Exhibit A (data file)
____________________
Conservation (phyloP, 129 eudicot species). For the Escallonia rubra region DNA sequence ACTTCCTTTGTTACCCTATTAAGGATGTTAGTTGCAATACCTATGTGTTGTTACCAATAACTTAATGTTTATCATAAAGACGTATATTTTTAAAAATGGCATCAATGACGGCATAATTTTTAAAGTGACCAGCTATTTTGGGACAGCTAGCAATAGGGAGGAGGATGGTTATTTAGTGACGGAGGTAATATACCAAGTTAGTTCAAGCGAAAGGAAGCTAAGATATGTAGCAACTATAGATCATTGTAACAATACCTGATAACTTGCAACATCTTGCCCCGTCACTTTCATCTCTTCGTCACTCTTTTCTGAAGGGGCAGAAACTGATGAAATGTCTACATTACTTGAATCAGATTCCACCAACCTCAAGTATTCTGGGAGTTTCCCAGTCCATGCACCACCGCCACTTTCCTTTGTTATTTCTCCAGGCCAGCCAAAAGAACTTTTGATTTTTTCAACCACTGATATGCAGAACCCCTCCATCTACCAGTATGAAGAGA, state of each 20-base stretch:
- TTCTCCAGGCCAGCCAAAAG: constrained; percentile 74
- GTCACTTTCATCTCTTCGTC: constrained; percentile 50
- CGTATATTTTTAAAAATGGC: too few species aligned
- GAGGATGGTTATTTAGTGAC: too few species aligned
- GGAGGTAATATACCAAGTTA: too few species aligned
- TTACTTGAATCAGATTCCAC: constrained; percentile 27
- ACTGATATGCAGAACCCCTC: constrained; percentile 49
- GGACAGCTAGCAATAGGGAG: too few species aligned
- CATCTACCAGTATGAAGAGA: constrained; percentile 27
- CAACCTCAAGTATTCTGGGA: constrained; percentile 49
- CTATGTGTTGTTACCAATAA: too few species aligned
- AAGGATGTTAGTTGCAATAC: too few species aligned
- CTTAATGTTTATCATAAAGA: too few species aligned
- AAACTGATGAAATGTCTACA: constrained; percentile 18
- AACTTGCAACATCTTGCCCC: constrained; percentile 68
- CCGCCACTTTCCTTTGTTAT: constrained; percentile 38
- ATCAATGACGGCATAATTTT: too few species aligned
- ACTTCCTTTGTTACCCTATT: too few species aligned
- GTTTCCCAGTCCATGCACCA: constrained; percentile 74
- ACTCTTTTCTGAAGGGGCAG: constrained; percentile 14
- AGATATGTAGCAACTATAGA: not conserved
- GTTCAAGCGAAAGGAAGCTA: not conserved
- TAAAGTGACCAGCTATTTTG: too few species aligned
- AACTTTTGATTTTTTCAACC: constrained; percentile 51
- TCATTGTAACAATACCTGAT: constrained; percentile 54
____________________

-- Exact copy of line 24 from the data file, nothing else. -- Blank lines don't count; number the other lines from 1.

- TAAAGTGACCAGCTATTTTG: too few species aligned